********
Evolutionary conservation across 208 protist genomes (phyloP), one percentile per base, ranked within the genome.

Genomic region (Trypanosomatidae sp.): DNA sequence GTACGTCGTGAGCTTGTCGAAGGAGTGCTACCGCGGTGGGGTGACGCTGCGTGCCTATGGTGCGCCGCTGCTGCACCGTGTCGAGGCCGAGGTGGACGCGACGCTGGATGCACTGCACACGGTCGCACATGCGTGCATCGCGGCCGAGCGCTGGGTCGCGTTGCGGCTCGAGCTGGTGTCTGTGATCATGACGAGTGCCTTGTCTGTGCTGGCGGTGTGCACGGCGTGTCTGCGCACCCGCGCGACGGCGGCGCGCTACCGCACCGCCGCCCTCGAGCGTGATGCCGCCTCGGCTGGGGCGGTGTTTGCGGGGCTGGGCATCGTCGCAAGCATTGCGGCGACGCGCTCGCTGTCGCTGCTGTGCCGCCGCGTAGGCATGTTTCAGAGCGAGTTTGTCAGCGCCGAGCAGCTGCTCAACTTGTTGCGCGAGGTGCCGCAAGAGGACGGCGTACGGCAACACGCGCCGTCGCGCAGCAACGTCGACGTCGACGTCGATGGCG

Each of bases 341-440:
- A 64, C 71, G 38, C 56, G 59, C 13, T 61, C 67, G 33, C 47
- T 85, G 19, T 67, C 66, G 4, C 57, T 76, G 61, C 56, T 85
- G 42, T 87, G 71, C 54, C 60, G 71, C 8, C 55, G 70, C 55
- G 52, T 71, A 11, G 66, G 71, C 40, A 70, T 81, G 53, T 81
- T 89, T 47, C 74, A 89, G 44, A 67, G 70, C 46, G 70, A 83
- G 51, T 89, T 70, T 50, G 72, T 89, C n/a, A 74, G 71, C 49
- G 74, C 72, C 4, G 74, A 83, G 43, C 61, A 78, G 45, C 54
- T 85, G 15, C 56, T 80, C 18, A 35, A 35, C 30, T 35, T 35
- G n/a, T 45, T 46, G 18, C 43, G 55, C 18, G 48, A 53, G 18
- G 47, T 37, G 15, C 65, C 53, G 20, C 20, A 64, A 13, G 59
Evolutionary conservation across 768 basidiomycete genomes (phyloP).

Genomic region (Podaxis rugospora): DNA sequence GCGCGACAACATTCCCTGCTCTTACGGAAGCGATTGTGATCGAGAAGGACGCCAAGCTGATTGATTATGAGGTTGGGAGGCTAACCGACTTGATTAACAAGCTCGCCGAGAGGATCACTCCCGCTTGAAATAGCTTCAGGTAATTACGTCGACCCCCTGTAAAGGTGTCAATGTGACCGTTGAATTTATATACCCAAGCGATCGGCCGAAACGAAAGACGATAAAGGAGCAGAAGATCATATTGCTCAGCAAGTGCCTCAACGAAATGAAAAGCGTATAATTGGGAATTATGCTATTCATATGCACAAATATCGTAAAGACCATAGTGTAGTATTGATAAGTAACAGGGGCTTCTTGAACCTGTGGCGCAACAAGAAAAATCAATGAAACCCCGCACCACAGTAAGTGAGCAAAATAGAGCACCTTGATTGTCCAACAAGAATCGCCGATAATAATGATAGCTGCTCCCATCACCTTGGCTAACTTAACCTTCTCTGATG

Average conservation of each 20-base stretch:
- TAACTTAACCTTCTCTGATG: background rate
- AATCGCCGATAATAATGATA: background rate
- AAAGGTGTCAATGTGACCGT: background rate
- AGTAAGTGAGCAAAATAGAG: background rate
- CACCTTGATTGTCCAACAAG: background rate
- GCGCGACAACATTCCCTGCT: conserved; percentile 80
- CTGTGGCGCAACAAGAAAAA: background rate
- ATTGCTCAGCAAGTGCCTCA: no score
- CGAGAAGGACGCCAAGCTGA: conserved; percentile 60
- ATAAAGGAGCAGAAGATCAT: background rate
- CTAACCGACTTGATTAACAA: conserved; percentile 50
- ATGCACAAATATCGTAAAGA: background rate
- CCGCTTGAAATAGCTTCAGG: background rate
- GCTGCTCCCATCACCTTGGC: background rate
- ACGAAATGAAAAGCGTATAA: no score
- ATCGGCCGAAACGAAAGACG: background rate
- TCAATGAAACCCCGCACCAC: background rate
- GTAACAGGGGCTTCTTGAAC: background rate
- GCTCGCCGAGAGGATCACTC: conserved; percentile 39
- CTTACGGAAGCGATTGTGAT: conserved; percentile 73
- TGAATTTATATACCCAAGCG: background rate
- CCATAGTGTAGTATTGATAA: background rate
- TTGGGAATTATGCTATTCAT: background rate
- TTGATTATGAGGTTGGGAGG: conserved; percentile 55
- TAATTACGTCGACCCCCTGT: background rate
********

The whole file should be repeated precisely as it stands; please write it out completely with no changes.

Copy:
Evolutionary conservation across 208 protist genomes (phyloP), one percentile per base, ranked within the genome.

Genomic region (Trypanosomatidae sp.): DNA sequence GTACGTCGTGAGCTTGTCGAAGGAGTGCTACCGCGGTGGGGTGACGCTGCGTGCCTATGGTGCGCCGCTGCTGCACCGTGTCGAGGCCGAGGTGGACGCGACGCTGGATGCACTGCACACGGTCGCACATGCGTGCATCGCGGCCGAGCGCTGGGTCGCGTTGCGGCTCGAGCTGGTGTCTGTGATCATGACGAGTGCCTTGTCTGTGCTGGCGGTGTGCACGGCGTGTCTGCGCACCCGCGCGACGGCGGCGCGCTACCGCACCGCCGCCCTCGAGCGTGATGCCGCCTCGGCTGGGGCGGTGTTTGCGGGGCTGGGCATCGTCGCAAGCATTGCGGCGACGCGCTCGCTGTCGCTGCTGTGCCGCCGCGTAGGCATGTTTCAGAGCGAGTTTGTCAGCGCCGAGCAGCTGCTCAACTTGTTGCGCGAGGTGCCGCAAGAGGACGGCGTACGGCAACACGCGCCGTCGCGCAGCAACGTCGACGTCGACGTCGATGGCG

Each of bases 341-440:
- A 64, C 71, G 38, C 56, G 59, C 13, T 61, C 67, G 33, C 47
- T 85, G 19, T 67, C 66, G 4, C 57, T 76, G 61, C 56, T 85
- G 42, T 87, G 71, C 54, C 60, G 71, C 8, C 55, G 70, C 55
- G 52, T 71, A 11, G 66, G 71, C 40, A 70, T 81, G 53, T 81
- T 89, T 47, C 74, A 89, G 44, A 67, G 70, C 46, G 70, A 83
- G 51, T 89, T 70, T 50, G 72, T 89, C n/a, A 74, G 71, C 49
- G 74, C 72, C 4, G 74, A 83, G 43, C 61, A 78, G 45, C 54
- T 85, G 15, C 56, T 80, C 18, A 35, A 35, C 30, T 35, T 35
- G n/a, T 45, T 46, G 18, C 43, G 55, C 18, G 48, A 53, G 18
- G 47, T 37, G 15, C 65, C 53, G 20, C 20, A 64, A 13, G 59
Evolutionary conservation across 768 basidiomycete genomes (phyloP).

Genomic region (Podaxis rugospora): DNA sequence GCGCGACAACATTCCCTGCTCTTACGGAAGCGATTGTGATCGAGAAGGACGCCAAGCTGATTGATTATGAGGTTGGGAGGCTAACCGACTTGATTAACAAGCTCGCCGAGAGGATCACTCCCGCTTGAAATAGCTTCAGGTAATTACGTCGACCCCCTGTAAAGGTGTCAATGTGACCGTTGAATTTATATACCCAAGCGATCGGCCGAAACGAAAGACGATAAAGGAGCAGAAGATCATATTGCTCAGCAAGTGCCTCAACGAAATGAAAAGCGTATAATTGGGAATTATGCTATTCATATGCACAAATATCGTAAAGACCATAGTGTAGTATTGATAAGTAACAGGGGCTTCTTGAACCTGTGGCGCAACAAGAAAAATCAATGAAACCCCGCACCACAGTAAGTGAGCAAAATAGAGCACCTTGATTGTCCAACAAGAATCGCCGATAATAATGATAGCTGCTCCCATCACCTTGGCTAACTTAACCTTCTCTGATG

Average conservation of each 20-base stretch:
- TAACTTAACCTTCTCTGATG: background rate
- AATCGCCGATAATAATGATA: background rate
- AAAGGTGTCAATGTGACCGT: background rate
- AGTAAGTGAGCAAAATAGAG: background rate
- CACCTTGATTGTCCAACAAG: background rate
- GCGCGACAACATTCCCTGCT: conserved; percentile 80
- CTGTGGCGCAACAAGAAAAA: background rate
- ATTGCTCAGCAAGTGCCTCA: no score
- CGAGAAGGACGCCAAGCTGA: conserved; percentile 60
- ATAAAGGAGCAGAAGATCAT: background rate
- CTAACCGACTTGATTAACAA: conserved; percentile 50
- ATGCACAAATATCGTAAAGA: background rate
- CCGCTTGAAATAGCTTCAGG: background rate
- GCTGCTCCCATCACCTTGGC: background rate
- ACGAAATGAAAAGCGTATAA: no score
- ATCGGCCGAAACGAAAGACG: background rate
- TCAATGAAACCCCGCACCAC: background rate
- GTAACAGGGGCTTCTTGAAC: background rate
- GCTCGCCGAGAGGATCACTC: conserved; percentile 39
- CTTACGGAAGCGATTGTGAT: conserved; percentile 73
- TGAATTTATATACCCAAGCG: background rate
- CCATAGTGTAGTATTGATAA: background rate
- TTGGGAATTATGCTATTCAT: background rate
- TTGATTATGAGGTTGGGAGG: conserved; percentile 55
- TAATTACGTCGACCCCCTGT: background rate